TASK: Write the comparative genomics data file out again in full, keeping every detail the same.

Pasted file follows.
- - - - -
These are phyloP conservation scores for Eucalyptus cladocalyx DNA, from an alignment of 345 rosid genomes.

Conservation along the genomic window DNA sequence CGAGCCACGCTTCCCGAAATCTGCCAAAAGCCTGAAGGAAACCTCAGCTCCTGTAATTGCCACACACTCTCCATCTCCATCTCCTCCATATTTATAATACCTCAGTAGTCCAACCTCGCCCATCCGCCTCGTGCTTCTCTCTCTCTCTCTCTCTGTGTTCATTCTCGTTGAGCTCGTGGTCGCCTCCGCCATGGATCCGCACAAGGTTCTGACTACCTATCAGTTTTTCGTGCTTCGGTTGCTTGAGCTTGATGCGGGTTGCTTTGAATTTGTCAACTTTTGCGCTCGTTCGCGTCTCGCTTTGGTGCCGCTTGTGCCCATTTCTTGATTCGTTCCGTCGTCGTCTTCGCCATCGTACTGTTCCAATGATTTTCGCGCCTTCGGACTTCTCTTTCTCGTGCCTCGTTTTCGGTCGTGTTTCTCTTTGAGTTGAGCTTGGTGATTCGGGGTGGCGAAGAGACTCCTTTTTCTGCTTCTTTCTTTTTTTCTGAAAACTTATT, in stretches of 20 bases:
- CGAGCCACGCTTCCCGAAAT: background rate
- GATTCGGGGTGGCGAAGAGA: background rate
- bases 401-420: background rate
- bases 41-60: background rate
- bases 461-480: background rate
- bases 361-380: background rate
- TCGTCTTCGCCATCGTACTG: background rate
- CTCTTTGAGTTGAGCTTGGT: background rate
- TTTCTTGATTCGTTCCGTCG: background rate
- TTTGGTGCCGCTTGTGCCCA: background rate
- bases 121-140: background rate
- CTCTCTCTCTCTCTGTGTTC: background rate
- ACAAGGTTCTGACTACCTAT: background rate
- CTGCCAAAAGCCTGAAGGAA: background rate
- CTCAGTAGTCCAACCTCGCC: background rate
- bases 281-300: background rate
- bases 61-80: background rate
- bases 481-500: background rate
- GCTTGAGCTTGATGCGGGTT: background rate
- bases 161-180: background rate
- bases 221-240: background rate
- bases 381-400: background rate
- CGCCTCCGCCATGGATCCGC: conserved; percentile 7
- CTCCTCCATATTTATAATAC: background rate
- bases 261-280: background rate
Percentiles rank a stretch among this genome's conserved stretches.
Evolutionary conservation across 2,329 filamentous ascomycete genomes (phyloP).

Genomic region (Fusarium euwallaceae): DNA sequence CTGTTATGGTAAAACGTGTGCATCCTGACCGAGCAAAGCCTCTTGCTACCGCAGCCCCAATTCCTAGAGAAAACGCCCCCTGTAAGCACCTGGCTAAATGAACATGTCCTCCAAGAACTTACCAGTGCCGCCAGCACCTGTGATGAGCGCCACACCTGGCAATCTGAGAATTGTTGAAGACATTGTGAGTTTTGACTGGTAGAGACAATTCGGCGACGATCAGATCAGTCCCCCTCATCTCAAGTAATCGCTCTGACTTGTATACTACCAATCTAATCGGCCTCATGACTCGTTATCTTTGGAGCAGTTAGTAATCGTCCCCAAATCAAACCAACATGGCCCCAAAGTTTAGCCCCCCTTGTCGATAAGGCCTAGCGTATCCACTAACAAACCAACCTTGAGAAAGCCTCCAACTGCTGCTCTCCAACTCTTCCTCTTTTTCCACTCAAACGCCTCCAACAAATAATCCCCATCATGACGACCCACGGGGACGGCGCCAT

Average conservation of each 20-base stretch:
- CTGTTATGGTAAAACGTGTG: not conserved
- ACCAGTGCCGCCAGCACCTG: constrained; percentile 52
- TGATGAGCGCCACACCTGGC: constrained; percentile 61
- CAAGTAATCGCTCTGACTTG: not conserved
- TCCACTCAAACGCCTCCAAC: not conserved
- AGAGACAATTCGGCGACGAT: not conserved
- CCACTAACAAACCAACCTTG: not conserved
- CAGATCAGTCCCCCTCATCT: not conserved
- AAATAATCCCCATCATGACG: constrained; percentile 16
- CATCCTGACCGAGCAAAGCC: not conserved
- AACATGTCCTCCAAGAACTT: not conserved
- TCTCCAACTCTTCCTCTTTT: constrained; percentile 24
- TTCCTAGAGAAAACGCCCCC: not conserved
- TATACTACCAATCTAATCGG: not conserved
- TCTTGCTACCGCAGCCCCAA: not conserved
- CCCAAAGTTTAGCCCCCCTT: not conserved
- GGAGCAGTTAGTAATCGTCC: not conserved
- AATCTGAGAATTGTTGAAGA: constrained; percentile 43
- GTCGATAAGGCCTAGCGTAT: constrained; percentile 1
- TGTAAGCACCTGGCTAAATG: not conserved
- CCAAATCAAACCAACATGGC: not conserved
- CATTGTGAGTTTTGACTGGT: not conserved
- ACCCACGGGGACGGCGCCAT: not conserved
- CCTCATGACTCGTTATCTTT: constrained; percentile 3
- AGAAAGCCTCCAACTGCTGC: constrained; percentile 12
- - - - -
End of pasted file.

These are phyloP conservation scores for Eucalyptus cladocalyx DNA, from an alignment of 345 rosid genomes.

Conservation along the genomic window DNA sequence CGAGCCACGCTTCCCGAAATCTGCCAAAAGCCTGAAGGAAACCTCAGCTCCTGTAATTGCCACACACTCTCCATCTCCATCTCCTCCATATTTATAATACCTCAGTAGTCCAACCTCGCCCATCCGCCTCGTGCTTCTCTCTCTCTCTCTCTCTGTGTTCATTCTCGTTGAGCTCGTGGTCGCCTCCGCCATGGATCCGCACAAGGTTCTGACTACCTATCAGTTTTTCGTGCTTCGGTTGCTTGAGCTTGATGCGGGTTGCTTTGAATTTGTCAACTTTTGCGCTCGTTCGCGTCTCGCTTTGGTGCCGCTTGTGCCCATTTCTTGATTCGTTCCGTCGTCGTCTTCGCCATCGTACTGTTCCAATGATTTTCGCGCCTTCGGACTTCTCTTTCTCGTGCCTCGTTTTCGGTCGTGTTTCTCTTTGAGTTGAGCTTGGTGATTCGGGGTGGCGAAGAGACTCCTTTTTCTGCTTCTTTCTTTTTTTCTGAAAACTTATT, in stretches of 20 bases:
- CGAGCCACGCTTCCCGAAAT: background rate
- GATTCGGGGTGGCGAAGAGA: background rate
- bases 401-420: background rate
- bases 41-60: background rate
- bases 461-480: background rate
- bases 361-380: background rate
- TCGTCTTCGCCATCGTACTG: background rate
- CTCTTTGAGTTGAGCTTGGT: background rate
- TTTCTTGATTCGTTCCGTCG: background rate
- TTTGGTGCCGCTTGTGCCCA: background rate
- bases 121-140: background rate
- CTCTCTCTCTCTCTGTGTTC: background rate
- ACAAGGTTCTGACTACCTAT: background rate
- CTGCCAAAAGCCTGAAGGAA: background rate
- CTCAGTAGTCCAACCTCGCC: background rate
- bases 281-300: background rate
- bases 61-80: background rate
- bases 481-500: background rate
- GCTTGAGCTTGATGCGGGTT: background rate
- bases 161-180: background rate
- bases 221-240: background rate
- bases 381-400: background rate
- CGCCTCCGCCATGGATCCGC: conserved; percentile 7
- CTCCTCCATATTTATAATAC: background rate
- bases 261-280: background rate
Percentiles rank a stretch among this genome's conserved stretches.
Evolutionary conservation across 2,329 filamentous ascomycete genomes (phyloP).

Genomic region (Fusarium euwallaceae): DNA sequence CTGTTATGGTAAAACGTGTGCATCCTGACCGAGCAAAGCCTCTTGCTACCGCAGCCCCAATTCCTAGAGAAAACGCCCCCTGTAAGCACCTGGCTAAATGAACATGTCCTCCAAGAACTTACCAGTGCCGCCAGCACCTGTGATGAGCGCCACACCTGGCAATCTGAGAATTGTTGAAGACATTGTGAGTTTTGACTGGTAGAGACAATTCGGCGACGATCAGATCAGTCCCCCTCATCTCAAGTAATCGCTCTGACTTGTATACTACCAATCTAATCGGCCTCATGACTCGTTATCTTTGGAGCAGTTAGTAATCGTCCCCAAATCAAACCAACATGGCCCCAAAGTTTAGCCCCCCTTGTCGATAAGGCCTAGCGTATCCACTAACAAACCAACCTTGAGAAAGCCTCCAACTGCTGCTCTCCAACTCTTCCTCTTTTTCCACTCAAACGCCTCCAACAAATAATCCCCATCATGACGACCCACGGGGACGGCGCCAT

Average conservation of each 20-base stretch:
- CTGTTATGGTAAAACGTGTG: not conserved
- ACCAGTGCCGCCAGCACCTG: constrained; percentile 52
- TGATGAGCGCCACACCTGGC: constrained; percentile 61
- CAAGTAATCGCTCTGACTTG: not conserved
- TCCACTCAAACGCCTCCAAC: not conserved
- AGAGACAATTCGGCGACGAT: not conserved
- CCACTAACAAACCAACCTTG: not conserved
- CAGATCAGTCCCCCTCATCT: not conserved
- AAATAATCCCCATCATGACG: constrained; percentile 16
- CATCCTGACCGAGCAAAGCC: not conserved
- AACATGTCCTCCAAGAACTT: not conserved
- TCTCCAACTCTTCCTCTTTT: constrained; percentile 24
- TTCCTAGAGAAAACGCCCCC: not conserved
- TATACTACCAATCTAATCGG: not conserved
- TCTTGCTACCGCAGCCCCAA: not conserved
- CCCAAAGTTTAGCCCCCCTT: not conserved
- GGAGCAGTTAGTAATCGTCC: not conserved
- AATCTGAGAATTGTTGAAGA: constrained; percentile 43
- GTCGATAAGGCCTAGCGTAT: constrained; percentile 1
- TGTAAGCACCTGGCTAAATG: not conserved
- CCAAATCAAACCAACATGGC: not conserved
- CATTGTGAGTTTTGACTGGT: not conserved
- ACCCACGGGGACGGCGCCAT: not conserved
- CCTCATGACTCGTTATCTTT: constrained; percentile 3
- AGAAAGCCTCCAACTGCTGC: constrained; percentile 12